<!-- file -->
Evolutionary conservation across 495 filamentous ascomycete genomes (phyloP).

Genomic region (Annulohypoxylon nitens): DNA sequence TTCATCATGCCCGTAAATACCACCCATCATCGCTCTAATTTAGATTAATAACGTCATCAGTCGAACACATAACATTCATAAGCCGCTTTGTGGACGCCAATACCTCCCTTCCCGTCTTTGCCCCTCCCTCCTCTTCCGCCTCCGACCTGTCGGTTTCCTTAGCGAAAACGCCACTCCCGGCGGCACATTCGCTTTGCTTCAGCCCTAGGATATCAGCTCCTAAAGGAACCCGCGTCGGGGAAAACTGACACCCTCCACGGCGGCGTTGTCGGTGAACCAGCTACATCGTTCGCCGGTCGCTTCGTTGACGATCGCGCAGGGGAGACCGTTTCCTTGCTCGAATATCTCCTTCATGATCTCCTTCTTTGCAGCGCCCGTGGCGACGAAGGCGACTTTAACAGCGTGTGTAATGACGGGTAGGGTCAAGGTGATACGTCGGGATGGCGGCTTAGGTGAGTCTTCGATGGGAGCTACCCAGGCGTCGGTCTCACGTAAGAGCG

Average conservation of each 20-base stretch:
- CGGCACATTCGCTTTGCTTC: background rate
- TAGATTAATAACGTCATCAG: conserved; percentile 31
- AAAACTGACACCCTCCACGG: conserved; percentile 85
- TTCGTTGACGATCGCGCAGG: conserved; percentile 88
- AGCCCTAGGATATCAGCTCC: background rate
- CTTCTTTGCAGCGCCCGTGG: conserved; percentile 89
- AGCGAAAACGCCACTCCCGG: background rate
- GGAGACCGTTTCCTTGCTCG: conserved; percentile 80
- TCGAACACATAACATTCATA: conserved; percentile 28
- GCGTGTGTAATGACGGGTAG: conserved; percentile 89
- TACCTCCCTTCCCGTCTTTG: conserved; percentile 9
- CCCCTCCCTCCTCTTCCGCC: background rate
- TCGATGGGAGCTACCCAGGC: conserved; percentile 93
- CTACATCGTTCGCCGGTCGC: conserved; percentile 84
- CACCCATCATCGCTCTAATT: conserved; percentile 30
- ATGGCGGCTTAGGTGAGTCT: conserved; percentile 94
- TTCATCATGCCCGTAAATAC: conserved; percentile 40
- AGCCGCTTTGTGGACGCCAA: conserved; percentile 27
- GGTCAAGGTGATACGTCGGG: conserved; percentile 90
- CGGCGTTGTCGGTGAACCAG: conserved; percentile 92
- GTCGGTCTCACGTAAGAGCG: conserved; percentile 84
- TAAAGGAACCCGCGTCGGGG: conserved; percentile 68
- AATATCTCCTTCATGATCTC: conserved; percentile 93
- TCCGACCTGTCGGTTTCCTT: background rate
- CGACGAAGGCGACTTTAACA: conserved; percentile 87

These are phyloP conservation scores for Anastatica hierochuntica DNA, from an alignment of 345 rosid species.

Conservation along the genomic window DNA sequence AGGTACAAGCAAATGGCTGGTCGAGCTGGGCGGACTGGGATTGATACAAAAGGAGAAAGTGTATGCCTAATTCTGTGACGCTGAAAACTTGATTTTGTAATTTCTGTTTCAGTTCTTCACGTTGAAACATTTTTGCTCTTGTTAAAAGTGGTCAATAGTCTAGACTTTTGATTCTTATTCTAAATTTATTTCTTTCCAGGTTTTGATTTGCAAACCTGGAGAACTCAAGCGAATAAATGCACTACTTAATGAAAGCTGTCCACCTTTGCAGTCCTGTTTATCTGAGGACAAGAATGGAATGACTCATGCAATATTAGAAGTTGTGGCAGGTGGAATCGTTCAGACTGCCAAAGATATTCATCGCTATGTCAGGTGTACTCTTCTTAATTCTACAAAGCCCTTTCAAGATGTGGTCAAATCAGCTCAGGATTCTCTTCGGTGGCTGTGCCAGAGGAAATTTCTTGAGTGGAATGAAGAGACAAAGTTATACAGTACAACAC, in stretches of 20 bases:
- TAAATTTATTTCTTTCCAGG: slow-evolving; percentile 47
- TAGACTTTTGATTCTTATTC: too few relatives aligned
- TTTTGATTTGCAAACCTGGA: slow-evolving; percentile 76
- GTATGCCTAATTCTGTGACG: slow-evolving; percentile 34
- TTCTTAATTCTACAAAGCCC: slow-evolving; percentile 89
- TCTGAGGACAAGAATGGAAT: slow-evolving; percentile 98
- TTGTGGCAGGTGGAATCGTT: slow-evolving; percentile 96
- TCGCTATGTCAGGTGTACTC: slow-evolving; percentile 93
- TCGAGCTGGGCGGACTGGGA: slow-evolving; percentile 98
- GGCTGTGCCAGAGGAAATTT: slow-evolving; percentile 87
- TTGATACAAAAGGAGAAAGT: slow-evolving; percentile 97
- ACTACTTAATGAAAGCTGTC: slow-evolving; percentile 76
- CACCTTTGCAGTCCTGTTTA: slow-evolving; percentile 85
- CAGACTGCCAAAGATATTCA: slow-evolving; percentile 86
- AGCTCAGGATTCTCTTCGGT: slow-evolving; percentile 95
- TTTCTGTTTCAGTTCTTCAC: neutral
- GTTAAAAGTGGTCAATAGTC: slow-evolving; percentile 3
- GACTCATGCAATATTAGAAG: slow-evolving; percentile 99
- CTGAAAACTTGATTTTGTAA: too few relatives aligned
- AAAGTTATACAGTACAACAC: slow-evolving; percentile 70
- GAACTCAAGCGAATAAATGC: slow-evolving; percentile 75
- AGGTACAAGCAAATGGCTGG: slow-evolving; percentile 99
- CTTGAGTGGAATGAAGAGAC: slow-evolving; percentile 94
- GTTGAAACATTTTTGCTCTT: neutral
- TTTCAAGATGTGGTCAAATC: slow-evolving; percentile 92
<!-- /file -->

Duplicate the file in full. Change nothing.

Evolutionary conservation across 495 filamentous ascomycete genomes (phyloP).

Genomic region (Annulohypoxylon nitens): DNA sequence TTCATCATGCCCGTAAATACCACCCATCATCGCTCTAATTTAGATTAATAACGTCATCAGTCGAACACATAACATTCATAAGCCGCTTTGTGGACGCCAATACCTCCCTTCCCGTCTTTGCCCCTCCCTCCTCTTCCGCCTCCGACCTGTCGGTTTCCTTAGCGAAAACGCCACTCCCGGCGGCACATTCGCTTTGCTTCAGCCCTAGGATATCAGCTCCTAAAGGAACCCGCGTCGGGGAAAACTGACACCCTCCACGGCGGCGTTGTCGGTGAACCAGCTACATCGTTCGCCGGTCGCTTCGTTGACGATCGCGCAGGGGAGACCGTTTCCTTGCTCGAATATCTCCTTCATGATCTCCTTCTTTGCAGCGCCCGTGGCGACGAAGGCGACTTTAACAGCGTGTGTAATGACGGGTAGGGTCAAGGTGATACGTCGGGATGGCGGCTTAGGTGAGTCTTCGATGGGAGCTACCCAGGCGTCGGTCTCACGTAAGAGCG

Average conservation of each 20-base stretch:
- CGGCACATTCGCTTTGCTTC: background rate
- TAGATTAATAACGTCATCAG: conserved; percentile 31
- AAAACTGACACCCTCCACGG: conserved; percentile 85
- TTCGTTGACGATCGCGCAGG: conserved; percentile 88
- AGCCCTAGGATATCAGCTCC: background rate
- CTTCTTTGCAGCGCCCGTGG: conserved; percentile 89
- AGCGAAAACGCCACTCCCGG: background rate
- GGAGACCGTTTCCTTGCTCG: conserved; percentile 80
- TCGAACACATAACATTCATA: conserved; percentile 28
- GCGTGTGTAATGACGGGTAG: conserved; percentile 89
- TACCTCCCTTCCCGTCTTTG: conserved; percentile 9
- CCCCTCCCTCCTCTTCCGCC: background rate
- TCGATGGGAGCTACCCAGGC: conserved; percentile 93
- CTACATCGTTCGCCGGTCGC: conserved; percentile 84
- CACCCATCATCGCTCTAATT: conserved; percentile 30
- ATGGCGGCTTAGGTGAGTCT: conserved; percentile 94
- TTCATCATGCCCGTAAATAC: conserved; percentile 40
- AGCCGCTTTGTGGACGCCAA: conserved; percentile 27
- GGTCAAGGTGATACGTCGGG: conserved; percentile 90
- CGGCGTTGTCGGTGAACCAG: conserved; percentile 92
- GTCGGTCTCACGTAAGAGCG: conserved; percentile 84
- TAAAGGAACCCGCGTCGGGG: conserved; percentile 68
- AATATCTCCTTCATGATCTC: conserved; percentile 93
- TCCGACCTGTCGGTTTCCTT: background rate
- CGACGAAGGCGACTTTAACA: conserved; percentile 87

These are phyloP conservation scores for Anastatica hierochuntica DNA, from an alignment of 345 rosid species.

Conservation along the genomic window DNA sequence AGGTACAAGCAAATGGCTGGTCGAGCTGGGCGGACTGGGATTGATACAAAAGGAGAAAGTGTATGCCTAATTCTGTGACGCTGAAAACTTGATTTTGTAATTTCTGTTTCAGTTCTTCACGTTGAAACATTTTTGCTCTTGTTAAAAGTGGTCAATAGTCTAGACTTTTGATTCTTATTCTAAATTTATTTCTTTCCAGGTTTTGATTTGCAAACCTGGAGAACTCAAGCGAATAAATGCACTACTTAATGAAAGCTGTCCACCTTTGCAGTCCTGTTTATCTGAGGACAAGAATGGAATGACTCATGCAATATTAGAAGTTGTGGCAGGTGGAATCGTTCAGACTGCCAAAGATATTCATCGCTATGTCAGGTGTACTCTTCTTAATTCTACAAAGCCCTTTCAAGATGTGGTCAAATCAGCTCAGGATTCTCTTCGGTGGCTGTGCCAGAGGAAATTTCTTGAGTGGAATGAAGAGACAAAGTTATACAGTACAACAC, in stretches of 20 bases:
- TAAATTTATTTCTTTCCAGG: slow-evolving; percentile 47
- TAGACTTTTGATTCTTATTC: too few relatives aligned
- TTTTGATTTGCAAACCTGGA: slow-evolving; percentile 76
- GTATGCCTAATTCTGTGACG: slow-evolving; percentile 34
- TTCTTAATTCTACAAAGCCC: slow-evolving; percentile 89
- TCTGAGGACAAGAATGGAAT: slow-evolving; percentile 98
- TTGTGGCAGGTGGAATCGTT: slow-evolving; percentile 96
- TCGCTATGTCAGGTGTACTC: slow-evolving; percentile 93
- TCGAGCTGGGCGGACTGGGA: slow-evolving; percentile 98
- GGCTGTGCCAGAGGAAATTT: slow-evolving; percentile 87
- TTGATACAAAAGGAGAAAGT: slow-evolving; percentile 97
- ACTACTTAATGAAAGCTGTC: slow-evolving; percentile 76
- CACCTTTGCAGTCCTGTTTA: slow-evolving; percentile 85
- CAGACTGCCAAAGATATTCA: slow-evolving; percentile 86
- AGCTCAGGATTCTCTTCGGT: slow-evolving; percentile 95
- TTTCTGTTTCAGTTCTTCAC: neutral
- GTTAAAAGTGGTCAATAGTC: slow-evolving; percentile 3
- GACTCATGCAATATTAGAAG: slow-evolving; percentile 99
- CTGAAAACTTGATTTTGTAA: too few relatives aligned
- AAAGTTATACAGTACAACAC: slow-evolving; percentile 70
- GAACTCAAGCGAATAAATGC: slow-evolving; percentile 75
- AGGTACAAGCAAATGGCTGG: slow-evolving; percentile 99
- CTTGAGTGGAATGAAGAGAC: slow-evolving; percentile 94
- GTTGAAACATTTTTGCTCTT: neutral
- TTTCAAGATGTGGTCAAATC: slow-evolving; percentile 92